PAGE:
The World Wildlife Fund is again sponsors a Global Event called 'Earth Hour' or 'Hour of Darkness'. They ask all the world to turn off the lights for a short period to enjoy darkness and bring attention to climate change problems that may be caused in part by excessive energy demands http://www.darkskiesawareness.org/earth-hour.php
Here are some other ideas to reduce outdoor light pollution from the New Hampshire Landscapers Association. http://www.nhlandscapers.com/NH-Dark-Sky-Law.html
Comprehensive Shoreland Protection Act
The NH Department of Environmental Services has made the following information available in PDF format for us to download. You will need Adobe Acrobat Reader to view the files.
Other news and reports:
Archive of previous minutes of LKWA Meetings in our Lake Reports.
2015 Weed Watcher Training Sessions
You have two opportunities to attend training to refresh your skills or learn how to weed watch. Come review Weed Watcher assignments and reporting methods. Come meet other Weed Watchers.
Our 2015 Spring Newsletter is here. If you have not received one in the mail, the latest Lake Kanasatka Watershed Association newsletter is now available for download. Get your full color digital copy of the Spring 2015 Edition here. Past issues our newsletter are also available here.
The Latest Water Quality Report is here.
This report contains the findings of a water quality survey of Lake Kanasatka,
Moultonborough, New Hampshire, conducted in the summer of 2013 by the
University of New Hampshire Center for Freshwater Biology (CFB) in conjunction with the Lake Kanasatka Watershed Association.
The report is written with the concerned lake resident in mind and contains
an executive summary that discusses the 2013 and historical water quality data.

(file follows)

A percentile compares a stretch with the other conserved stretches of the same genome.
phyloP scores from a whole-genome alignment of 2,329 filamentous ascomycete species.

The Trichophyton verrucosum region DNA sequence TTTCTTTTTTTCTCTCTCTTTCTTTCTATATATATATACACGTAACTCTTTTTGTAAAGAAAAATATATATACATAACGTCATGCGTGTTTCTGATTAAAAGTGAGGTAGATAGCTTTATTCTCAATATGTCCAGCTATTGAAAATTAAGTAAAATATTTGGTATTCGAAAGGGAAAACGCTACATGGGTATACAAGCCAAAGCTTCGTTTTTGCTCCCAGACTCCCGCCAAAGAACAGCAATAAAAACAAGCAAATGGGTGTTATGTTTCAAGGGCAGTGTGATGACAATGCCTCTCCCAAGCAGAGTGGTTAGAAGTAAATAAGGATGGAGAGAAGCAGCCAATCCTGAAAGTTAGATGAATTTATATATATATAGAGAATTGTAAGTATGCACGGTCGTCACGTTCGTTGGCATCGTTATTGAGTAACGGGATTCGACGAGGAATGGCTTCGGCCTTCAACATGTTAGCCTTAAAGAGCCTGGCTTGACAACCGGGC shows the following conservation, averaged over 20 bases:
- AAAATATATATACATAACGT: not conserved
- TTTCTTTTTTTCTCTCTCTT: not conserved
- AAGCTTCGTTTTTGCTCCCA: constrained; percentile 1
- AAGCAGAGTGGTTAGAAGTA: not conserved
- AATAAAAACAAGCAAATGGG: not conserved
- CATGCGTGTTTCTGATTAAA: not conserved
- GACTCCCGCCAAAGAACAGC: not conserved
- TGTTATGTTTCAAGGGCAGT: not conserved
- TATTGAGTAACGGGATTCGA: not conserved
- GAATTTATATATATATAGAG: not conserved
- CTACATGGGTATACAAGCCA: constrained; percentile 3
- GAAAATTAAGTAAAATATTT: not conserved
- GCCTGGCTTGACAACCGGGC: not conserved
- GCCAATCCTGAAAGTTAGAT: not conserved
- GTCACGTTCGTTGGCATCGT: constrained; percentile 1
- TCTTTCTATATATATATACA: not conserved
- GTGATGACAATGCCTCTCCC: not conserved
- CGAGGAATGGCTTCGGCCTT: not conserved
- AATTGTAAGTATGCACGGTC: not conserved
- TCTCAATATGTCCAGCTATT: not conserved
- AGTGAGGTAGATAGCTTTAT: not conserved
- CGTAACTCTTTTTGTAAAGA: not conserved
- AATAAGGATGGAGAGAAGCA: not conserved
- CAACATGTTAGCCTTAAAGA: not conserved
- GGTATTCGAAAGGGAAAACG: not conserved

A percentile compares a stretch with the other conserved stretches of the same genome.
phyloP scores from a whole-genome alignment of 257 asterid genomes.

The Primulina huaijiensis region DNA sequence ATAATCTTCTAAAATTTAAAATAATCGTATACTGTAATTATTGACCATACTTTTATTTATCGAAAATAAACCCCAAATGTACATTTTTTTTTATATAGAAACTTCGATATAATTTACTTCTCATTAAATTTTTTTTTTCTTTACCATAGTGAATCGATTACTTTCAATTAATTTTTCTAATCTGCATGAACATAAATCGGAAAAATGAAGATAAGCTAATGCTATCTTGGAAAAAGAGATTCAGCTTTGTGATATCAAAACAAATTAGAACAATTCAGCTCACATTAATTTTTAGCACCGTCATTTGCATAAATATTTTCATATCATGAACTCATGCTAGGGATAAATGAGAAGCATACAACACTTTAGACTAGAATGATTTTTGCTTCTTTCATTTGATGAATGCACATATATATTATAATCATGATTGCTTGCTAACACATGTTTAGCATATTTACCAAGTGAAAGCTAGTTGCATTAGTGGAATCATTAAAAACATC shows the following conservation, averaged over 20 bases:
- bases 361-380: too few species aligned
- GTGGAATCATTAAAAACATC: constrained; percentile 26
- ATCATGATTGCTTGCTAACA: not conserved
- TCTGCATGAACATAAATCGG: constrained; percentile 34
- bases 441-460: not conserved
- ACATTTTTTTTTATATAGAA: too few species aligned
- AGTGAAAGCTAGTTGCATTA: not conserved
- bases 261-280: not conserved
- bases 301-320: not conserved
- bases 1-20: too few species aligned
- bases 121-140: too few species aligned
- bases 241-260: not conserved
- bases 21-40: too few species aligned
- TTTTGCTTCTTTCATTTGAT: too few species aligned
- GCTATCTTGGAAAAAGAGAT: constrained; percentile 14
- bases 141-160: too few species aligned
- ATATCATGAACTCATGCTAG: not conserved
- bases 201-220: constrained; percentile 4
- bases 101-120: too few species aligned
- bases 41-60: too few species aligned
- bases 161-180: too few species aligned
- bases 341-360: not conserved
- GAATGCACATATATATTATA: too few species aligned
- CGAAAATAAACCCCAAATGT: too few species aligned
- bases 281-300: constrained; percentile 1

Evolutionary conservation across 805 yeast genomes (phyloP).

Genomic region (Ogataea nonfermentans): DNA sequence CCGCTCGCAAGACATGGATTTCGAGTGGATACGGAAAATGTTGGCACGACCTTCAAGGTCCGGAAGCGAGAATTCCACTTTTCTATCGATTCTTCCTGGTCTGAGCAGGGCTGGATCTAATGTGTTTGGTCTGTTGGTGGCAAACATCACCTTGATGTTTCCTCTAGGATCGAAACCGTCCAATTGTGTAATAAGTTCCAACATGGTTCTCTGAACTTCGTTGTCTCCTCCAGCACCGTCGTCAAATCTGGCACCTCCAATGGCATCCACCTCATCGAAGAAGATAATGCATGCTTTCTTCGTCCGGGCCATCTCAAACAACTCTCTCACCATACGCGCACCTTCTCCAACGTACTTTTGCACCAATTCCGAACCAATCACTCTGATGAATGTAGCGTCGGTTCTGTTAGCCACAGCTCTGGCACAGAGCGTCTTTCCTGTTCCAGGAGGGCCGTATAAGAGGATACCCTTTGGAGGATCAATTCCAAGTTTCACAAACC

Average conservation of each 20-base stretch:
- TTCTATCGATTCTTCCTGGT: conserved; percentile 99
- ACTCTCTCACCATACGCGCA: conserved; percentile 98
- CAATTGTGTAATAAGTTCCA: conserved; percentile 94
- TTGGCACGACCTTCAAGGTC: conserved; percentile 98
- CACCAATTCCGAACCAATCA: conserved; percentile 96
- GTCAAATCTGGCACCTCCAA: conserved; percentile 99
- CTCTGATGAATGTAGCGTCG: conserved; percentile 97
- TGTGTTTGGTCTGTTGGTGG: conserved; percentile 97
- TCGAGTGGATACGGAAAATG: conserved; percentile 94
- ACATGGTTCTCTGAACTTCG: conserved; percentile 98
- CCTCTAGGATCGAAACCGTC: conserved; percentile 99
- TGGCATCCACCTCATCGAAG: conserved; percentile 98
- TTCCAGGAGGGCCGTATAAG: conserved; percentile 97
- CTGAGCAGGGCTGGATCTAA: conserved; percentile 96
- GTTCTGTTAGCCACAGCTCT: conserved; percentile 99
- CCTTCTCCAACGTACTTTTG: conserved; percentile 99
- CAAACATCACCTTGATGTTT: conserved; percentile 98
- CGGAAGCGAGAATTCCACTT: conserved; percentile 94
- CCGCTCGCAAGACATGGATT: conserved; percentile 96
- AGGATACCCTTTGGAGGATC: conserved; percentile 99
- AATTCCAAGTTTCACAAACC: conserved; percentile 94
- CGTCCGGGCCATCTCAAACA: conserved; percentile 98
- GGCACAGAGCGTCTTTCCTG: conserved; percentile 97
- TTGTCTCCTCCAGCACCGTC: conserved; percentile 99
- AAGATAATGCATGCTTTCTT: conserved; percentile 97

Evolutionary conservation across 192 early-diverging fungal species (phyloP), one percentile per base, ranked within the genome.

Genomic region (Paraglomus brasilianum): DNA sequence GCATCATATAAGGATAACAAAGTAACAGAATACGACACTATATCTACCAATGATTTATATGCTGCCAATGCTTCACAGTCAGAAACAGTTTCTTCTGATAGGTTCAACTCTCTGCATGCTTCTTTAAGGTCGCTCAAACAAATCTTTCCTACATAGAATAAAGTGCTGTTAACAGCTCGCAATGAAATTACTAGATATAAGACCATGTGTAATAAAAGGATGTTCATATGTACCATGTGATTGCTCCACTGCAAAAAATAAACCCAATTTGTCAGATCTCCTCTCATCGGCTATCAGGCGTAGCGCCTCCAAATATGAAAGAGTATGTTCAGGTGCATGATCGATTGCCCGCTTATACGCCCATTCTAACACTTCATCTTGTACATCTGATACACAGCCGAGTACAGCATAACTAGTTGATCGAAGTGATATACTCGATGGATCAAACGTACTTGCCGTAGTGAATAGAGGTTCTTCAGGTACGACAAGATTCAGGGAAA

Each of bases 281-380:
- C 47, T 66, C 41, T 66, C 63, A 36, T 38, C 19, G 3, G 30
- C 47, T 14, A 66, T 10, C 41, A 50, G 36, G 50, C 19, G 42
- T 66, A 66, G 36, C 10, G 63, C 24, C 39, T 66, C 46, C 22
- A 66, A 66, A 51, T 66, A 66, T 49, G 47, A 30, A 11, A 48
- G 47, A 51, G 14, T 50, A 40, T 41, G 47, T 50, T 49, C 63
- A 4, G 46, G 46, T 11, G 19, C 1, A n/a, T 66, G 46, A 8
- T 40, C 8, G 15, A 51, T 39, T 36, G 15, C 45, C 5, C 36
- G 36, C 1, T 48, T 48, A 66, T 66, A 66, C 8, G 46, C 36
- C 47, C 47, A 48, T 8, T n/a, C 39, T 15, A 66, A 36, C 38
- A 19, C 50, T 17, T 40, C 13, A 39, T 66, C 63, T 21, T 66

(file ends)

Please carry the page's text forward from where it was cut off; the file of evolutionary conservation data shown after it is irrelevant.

Graphic display of data is included, in addition to listings of data in appendices, to aid visual perspective. A simplified and stand alone, three page, “Lake Kanasatka sampling highlight” document was also produced for distribution among interested residents and officials.
Click here for the full 2013 Lake Kanasatka report.
Some participants have expressed interest in a simplified report for distribution and the Highlight report is an attempt to meet those needs. Click here for an abbreviated three page highlight report.
Be Good Stewards of the Lake
The LKWA has created an informative poster outlining some guidlines on being a 'Good Steward' of the lake. Download this informative poster for your home or rental property.
LKWA Honors Ted Hilton
LKWA Founder Ted Hilton was presented with a New Hampshire shaped clock by President Jane Fairchild at the LKWA picnic meeting on August 9. The inscription read:
In Appreciation for Founding the
Lake Kanasatka Watershed Association (LKWA)
and for Over Forty Years of
Leadership and Faithful Stewardship of Our Lake.
The commemorative clock is a gift from the LKWA Advisory Board and Members to recognize Mr. Hilton's unique contributions to Lake Kanasatka.
At the Annual August Picnic Meeting, LKWA President Jane Fairchild also presented Ted Hilton with a LKWA T shirt, showing our appreciation for his years of dedication and stewardship. Ted, the former director of DeerHill Camp on Red Hill and a true founding father of the Lake Kanasatka Watershed Association, has been a faithful friend of the lake for over 40 years.